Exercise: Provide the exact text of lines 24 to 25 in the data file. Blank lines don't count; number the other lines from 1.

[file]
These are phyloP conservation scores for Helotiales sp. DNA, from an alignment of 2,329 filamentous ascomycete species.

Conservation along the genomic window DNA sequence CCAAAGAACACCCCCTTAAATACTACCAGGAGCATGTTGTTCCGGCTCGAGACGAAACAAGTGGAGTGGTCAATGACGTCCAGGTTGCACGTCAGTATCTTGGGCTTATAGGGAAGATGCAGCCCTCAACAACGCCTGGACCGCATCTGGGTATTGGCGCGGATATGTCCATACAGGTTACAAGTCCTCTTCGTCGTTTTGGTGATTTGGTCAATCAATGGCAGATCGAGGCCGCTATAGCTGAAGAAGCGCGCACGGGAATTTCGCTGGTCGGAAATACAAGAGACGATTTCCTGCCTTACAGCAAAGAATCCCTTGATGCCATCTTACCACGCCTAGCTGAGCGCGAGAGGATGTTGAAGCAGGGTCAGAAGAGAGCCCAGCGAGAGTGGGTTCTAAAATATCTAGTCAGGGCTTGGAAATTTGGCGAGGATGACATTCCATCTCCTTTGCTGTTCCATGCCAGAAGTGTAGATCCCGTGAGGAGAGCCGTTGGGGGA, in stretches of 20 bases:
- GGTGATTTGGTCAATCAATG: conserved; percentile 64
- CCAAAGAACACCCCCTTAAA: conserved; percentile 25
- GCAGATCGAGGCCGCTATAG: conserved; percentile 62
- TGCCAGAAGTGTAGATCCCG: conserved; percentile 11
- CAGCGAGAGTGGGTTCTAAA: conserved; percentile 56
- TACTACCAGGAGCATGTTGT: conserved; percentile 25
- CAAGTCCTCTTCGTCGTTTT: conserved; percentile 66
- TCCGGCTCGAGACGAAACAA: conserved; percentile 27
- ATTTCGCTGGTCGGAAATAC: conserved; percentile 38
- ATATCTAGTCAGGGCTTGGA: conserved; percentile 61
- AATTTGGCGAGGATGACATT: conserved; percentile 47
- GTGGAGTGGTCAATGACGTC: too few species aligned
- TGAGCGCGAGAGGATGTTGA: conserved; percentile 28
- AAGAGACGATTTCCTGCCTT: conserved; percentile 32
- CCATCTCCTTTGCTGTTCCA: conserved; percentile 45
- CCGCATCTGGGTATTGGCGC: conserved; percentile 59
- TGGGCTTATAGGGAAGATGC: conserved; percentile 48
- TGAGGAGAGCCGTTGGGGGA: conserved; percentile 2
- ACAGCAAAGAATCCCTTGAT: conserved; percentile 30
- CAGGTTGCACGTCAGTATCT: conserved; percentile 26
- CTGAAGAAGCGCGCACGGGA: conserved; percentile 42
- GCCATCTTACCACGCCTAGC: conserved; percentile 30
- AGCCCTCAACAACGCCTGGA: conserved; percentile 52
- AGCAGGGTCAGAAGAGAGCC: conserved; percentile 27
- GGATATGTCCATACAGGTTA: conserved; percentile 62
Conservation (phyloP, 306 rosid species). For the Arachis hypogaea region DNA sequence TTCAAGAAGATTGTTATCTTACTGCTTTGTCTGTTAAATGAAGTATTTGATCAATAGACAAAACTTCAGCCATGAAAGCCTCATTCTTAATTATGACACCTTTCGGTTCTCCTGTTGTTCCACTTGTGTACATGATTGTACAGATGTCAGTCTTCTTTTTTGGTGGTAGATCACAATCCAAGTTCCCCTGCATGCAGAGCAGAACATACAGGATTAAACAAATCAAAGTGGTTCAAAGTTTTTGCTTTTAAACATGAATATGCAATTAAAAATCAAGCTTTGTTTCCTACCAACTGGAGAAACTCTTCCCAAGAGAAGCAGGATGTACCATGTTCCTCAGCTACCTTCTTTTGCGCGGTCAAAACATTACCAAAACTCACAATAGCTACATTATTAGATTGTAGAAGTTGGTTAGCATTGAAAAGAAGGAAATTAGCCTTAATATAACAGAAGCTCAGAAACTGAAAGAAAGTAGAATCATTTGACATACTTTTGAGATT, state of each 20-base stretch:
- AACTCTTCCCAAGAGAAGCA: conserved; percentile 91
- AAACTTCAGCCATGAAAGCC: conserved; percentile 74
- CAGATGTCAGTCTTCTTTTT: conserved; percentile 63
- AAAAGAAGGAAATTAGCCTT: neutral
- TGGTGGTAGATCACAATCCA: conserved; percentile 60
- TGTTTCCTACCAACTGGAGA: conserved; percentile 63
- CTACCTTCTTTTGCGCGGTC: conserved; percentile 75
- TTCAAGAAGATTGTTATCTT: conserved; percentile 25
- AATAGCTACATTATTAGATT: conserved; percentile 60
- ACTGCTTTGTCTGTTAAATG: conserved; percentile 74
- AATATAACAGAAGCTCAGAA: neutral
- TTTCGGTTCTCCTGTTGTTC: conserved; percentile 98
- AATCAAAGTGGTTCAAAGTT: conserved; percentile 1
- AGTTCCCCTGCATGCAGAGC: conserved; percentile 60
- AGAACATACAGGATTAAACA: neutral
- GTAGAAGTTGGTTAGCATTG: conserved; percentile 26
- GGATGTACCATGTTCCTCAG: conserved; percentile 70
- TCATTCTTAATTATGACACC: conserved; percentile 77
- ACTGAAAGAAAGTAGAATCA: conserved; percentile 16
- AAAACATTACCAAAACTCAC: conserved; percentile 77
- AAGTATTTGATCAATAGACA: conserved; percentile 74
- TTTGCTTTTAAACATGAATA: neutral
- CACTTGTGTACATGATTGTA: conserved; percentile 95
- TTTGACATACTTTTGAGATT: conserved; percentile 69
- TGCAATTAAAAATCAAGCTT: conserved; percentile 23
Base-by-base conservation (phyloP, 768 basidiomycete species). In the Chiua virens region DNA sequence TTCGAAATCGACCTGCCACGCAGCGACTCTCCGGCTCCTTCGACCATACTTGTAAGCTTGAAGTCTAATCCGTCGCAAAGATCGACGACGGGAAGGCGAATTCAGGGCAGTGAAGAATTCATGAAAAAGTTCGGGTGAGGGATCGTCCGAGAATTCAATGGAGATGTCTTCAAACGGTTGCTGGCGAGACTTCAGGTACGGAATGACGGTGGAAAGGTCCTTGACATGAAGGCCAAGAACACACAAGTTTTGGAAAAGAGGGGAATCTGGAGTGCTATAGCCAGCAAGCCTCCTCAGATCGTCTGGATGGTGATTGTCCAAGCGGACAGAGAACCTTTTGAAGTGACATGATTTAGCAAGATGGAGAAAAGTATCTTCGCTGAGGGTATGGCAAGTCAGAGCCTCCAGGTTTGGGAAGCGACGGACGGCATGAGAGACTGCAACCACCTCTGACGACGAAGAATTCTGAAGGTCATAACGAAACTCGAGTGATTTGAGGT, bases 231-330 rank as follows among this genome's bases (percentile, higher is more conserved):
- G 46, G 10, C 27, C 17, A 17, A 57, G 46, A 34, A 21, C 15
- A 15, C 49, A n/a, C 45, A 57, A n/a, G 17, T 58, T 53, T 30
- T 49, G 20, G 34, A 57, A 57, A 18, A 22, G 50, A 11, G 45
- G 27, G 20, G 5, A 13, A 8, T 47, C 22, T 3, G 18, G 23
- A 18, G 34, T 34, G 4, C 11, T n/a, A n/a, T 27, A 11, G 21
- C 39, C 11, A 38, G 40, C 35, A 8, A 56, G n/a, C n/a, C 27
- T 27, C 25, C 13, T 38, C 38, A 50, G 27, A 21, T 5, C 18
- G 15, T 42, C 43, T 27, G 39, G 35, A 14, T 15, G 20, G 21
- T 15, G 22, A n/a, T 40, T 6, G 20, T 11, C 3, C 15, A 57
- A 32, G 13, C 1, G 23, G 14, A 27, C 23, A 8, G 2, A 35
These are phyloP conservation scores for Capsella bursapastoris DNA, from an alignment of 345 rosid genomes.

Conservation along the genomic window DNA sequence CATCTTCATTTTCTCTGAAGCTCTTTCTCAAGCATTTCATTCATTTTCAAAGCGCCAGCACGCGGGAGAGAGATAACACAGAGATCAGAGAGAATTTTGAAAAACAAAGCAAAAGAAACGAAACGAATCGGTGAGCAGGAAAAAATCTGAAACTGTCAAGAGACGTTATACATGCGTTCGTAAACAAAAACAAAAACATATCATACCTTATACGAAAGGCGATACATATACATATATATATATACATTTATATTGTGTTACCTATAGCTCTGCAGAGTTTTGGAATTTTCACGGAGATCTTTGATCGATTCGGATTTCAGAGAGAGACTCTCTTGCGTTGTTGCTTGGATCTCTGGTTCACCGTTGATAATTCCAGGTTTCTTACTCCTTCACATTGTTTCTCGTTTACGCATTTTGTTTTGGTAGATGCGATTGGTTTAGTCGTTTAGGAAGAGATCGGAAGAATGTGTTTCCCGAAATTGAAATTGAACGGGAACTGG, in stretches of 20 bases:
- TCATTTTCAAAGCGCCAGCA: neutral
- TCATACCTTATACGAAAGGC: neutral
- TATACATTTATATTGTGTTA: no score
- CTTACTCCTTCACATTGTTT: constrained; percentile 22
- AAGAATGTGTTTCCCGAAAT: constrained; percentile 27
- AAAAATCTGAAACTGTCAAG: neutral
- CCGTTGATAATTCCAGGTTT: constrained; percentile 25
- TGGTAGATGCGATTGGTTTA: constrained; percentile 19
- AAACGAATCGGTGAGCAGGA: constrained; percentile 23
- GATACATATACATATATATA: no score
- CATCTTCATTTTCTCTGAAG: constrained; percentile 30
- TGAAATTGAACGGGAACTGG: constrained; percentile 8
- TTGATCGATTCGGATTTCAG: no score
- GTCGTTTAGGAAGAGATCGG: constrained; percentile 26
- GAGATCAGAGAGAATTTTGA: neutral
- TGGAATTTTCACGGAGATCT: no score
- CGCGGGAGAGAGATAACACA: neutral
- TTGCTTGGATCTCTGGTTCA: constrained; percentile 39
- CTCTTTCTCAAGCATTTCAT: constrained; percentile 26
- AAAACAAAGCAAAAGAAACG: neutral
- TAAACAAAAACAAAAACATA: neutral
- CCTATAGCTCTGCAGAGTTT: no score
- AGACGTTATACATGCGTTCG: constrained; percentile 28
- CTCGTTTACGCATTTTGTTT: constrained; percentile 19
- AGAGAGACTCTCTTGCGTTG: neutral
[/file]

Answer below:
- GCCATCTTACCACGCCTAGC: conserved; percentile 30
- AGCCCTCAACAACGCCTGGA: conserved; percentile 52